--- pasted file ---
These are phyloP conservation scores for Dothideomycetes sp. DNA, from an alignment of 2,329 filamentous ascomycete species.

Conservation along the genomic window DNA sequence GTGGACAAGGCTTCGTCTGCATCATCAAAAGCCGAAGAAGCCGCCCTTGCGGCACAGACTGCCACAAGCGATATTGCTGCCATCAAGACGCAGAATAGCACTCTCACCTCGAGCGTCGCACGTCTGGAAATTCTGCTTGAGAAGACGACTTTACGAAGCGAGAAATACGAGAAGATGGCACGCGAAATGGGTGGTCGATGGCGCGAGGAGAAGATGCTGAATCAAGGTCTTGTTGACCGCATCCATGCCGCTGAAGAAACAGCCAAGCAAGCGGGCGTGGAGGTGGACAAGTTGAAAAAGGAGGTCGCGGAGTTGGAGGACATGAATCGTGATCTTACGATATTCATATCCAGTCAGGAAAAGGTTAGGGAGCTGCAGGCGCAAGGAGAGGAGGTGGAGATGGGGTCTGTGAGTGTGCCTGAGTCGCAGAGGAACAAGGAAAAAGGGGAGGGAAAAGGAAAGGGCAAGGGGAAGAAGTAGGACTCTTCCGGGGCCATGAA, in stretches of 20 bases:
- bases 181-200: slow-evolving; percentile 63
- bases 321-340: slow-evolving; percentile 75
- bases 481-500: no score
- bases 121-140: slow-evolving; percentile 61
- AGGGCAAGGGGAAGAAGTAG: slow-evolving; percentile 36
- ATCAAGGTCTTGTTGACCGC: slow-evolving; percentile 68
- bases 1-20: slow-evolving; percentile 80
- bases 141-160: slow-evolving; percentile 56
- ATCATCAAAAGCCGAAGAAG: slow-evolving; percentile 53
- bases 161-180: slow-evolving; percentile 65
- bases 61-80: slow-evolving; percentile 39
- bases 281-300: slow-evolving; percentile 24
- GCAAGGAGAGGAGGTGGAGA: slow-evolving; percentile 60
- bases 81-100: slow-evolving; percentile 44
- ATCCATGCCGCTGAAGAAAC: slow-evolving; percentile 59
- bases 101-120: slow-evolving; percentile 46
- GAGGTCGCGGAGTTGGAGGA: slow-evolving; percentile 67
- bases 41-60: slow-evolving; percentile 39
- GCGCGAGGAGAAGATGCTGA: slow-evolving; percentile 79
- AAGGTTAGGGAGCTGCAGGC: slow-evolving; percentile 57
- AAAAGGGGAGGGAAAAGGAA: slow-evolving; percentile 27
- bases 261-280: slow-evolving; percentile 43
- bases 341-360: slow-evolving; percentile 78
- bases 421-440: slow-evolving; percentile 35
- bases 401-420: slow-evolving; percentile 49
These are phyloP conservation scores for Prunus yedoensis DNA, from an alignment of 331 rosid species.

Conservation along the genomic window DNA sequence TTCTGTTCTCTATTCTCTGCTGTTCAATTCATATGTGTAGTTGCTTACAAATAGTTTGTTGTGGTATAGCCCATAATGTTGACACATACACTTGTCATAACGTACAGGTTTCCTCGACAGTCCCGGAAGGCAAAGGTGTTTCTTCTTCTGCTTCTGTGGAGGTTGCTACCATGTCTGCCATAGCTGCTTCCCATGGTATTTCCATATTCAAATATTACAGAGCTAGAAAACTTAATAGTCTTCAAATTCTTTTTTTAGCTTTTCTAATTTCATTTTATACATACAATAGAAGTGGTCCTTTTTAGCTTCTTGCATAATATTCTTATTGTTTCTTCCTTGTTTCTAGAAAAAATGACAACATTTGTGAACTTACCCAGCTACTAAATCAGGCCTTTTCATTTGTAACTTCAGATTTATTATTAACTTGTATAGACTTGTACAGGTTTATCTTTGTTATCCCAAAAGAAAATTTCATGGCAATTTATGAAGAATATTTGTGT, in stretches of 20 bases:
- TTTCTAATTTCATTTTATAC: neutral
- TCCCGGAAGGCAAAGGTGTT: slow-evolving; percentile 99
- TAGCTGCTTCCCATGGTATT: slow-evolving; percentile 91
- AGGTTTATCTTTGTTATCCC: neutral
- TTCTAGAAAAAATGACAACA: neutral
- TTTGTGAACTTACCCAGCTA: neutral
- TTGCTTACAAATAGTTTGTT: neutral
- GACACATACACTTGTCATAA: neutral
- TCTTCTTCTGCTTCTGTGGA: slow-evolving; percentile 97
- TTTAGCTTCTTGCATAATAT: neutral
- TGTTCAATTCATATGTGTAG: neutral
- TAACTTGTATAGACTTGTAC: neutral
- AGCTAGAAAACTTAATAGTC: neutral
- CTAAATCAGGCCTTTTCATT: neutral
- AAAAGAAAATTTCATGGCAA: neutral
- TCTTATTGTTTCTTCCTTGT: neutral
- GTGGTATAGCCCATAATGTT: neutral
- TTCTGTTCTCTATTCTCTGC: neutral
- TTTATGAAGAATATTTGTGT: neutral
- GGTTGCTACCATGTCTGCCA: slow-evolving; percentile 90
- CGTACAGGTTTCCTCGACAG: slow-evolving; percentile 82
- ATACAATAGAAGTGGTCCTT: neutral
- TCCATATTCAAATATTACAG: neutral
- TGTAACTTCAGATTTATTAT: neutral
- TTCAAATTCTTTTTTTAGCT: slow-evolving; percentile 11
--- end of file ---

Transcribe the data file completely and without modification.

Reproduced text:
These are phyloP conservation scores for Dothideomycetes sp. DNA, from an alignment of 2,329 filamentous ascomycete species.

Conservation along the genomic window DNA sequence GTGGACAAGGCTTCGTCTGCATCATCAAAAGCCGAAGAAGCCGCCCTTGCGGCACAGACTGCCACAAGCGATATTGCTGCCATCAAGACGCAGAATAGCACTCTCACCTCGAGCGTCGCACGTCTGGAAATTCTGCTTGAGAAGACGACTTTACGAAGCGAGAAATACGAGAAGATGGCACGCGAAATGGGTGGTCGATGGCGCGAGGAGAAGATGCTGAATCAAGGTCTTGTTGACCGCATCCATGCCGCTGAAGAAACAGCCAAGCAAGCGGGCGTGGAGGTGGACAAGTTGAAAAAGGAGGTCGCGGAGTTGGAGGACATGAATCGTGATCTTACGATATTCATATCCAGTCAGGAAAAGGTTAGGGAGCTGCAGGCGCAAGGAGAGGAGGTGGAGATGGGGTCTGTGAGTGTGCCTGAGTCGCAGAGGAACAAGGAAAAAGGGGAGGGAAAAGGAAAGGGCAAGGGGAAGAAGTAGGACTCTTCCGGGGCCATGAA, in stretches of 20 bases:
- bases 181-200: slow-evolving; percentile 63
- bases 321-340: slow-evolving; percentile 75
- bases 481-500: no score
- bases 121-140: slow-evolving; percentile 61
- AGGGCAAGGGGAAGAAGTAG: slow-evolving; percentile 36
- ATCAAGGTCTTGTTGACCGC: slow-evolving; percentile 68
- bases 1-20: slow-evolving; percentile 80
- bases 141-160: slow-evolving; percentile 56
- ATCATCAAAAGCCGAAGAAG: slow-evolving; percentile 53
- bases 161-180: slow-evolving; percentile 65
- bases 61-80: slow-evolving; percentile 39
- bases 281-300: slow-evolving; percentile 24
- GCAAGGAGAGGAGGTGGAGA: slow-evolving; percentile 60
- bases 81-100: slow-evolving; percentile 44
- ATCCATGCCGCTGAAGAAAC: slow-evolving; percentile 59
- bases 101-120: slow-evolving; percentile 46
- GAGGTCGCGGAGTTGGAGGA: slow-evolving; percentile 67
- bases 41-60: slow-evolving; percentile 39
- GCGCGAGGAGAAGATGCTGA: slow-evolving; percentile 79
- AAGGTTAGGGAGCTGCAGGC: slow-evolving; percentile 57
- AAAAGGGGAGGGAAAAGGAA: slow-evolving; percentile 27
- bases 261-280: slow-evolving; percentile 43
- bases 341-360: slow-evolving; percentile 78
- bases 421-440: slow-evolving; percentile 35
- bases 401-420: slow-evolving; percentile 49
These are phyloP conservation scores for Prunus yedoensis DNA, from an alignment of 331 rosid species.

Conservation along the genomic window DNA sequence TTCTGTTCTCTATTCTCTGCTGTTCAATTCATATGTGTAGTTGCTTACAAATAGTTTGTTGTGGTATAGCCCATAATGTTGACACATACACTTGTCATAACGTACAGGTTTCCTCGACAGTCCCGGAAGGCAAAGGTGTTTCTTCTTCTGCTTCTGTGGAGGTTGCTACCATGTCTGCCATAGCTGCTTCCCATGGTATTTCCATATTCAAATATTACAGAGCTAGAAAACTTAATAGTCTTCAAATTCTTTTTTTAGCTTTTCTAATTTCATTTTATACATACAATAGAAGTGGTCCTTTTTAGCTTCTTGCATAATATTCTTATTGTTTCTTCCTTGTTTCTAGAAAAAATGACAACATTTGTGAACTTACCCAGCTACTAAATCAGGCCTTTTCATTTGTAACTTCAGATTTATTATTAACTTGTATAGACTTGTACAGGTTTATCTTTGTTATCCCAAAAGAAAATTTCATGGCAATTTATGAAGAATATTTGTGT, in stretches of 20 bases:
- TTTCTAATTTCATTTTATAC: neutral
- TCCCGGAAGGCAAAGGTGTT: slow-evolving; percentile 99
- TAGCTGCTTCCCATGGTATT: slow-evolving; percentile 91
- AGGTTTATCTTTGTTATCCC: neutral
- TTCTAGAAAAAATGACAACA: neutral
- TTTGTGAACTTACCCAGCTA: neutral
- TTGCTTACAAATAGTTTGTT: neutral
- GACACATACACTTGTCATAA: neutral
- TCTTCTTCTGCTTCTGTGGA: slow-evolving; percentile 97
- TTTAGCTTCTTGCATAATAT: neutral
- TGTTCAATTCATATGTGTAG: neutral
- TAACTTGTATAGACTTGTAC: neutral
- AGCTAGAAAACTTAATAGTC: neutral
- CTAAATCAGGCCTTTTCATT: neutral
- AAAAGAAAATTTCATGGCAA: neutral
- TCTTATTGTTTCTTCCTTGT: neutral
- GTGGTATAGCCCATAATGTT: neutral
- TTCTGTTCTCTATTCTCTGC: neutral
- TTTATGAAGAATATTTGTGT: neutral
- GGTTGCTACCATGTCTGCCA: slow-evolving; percentile 90
- CGTACAGGTTTCCTCGACAG: slow-evolving; percentile 82
- ATACAATAGAAGTGGTCCTT: neutral
- TCCATATTCAAATATTACAG: neutral
- TGTAACTTCAGATTTATTAT: neutral
- TTCAAATTCTTTTTTTAGCT: slow-evolving; percentile 11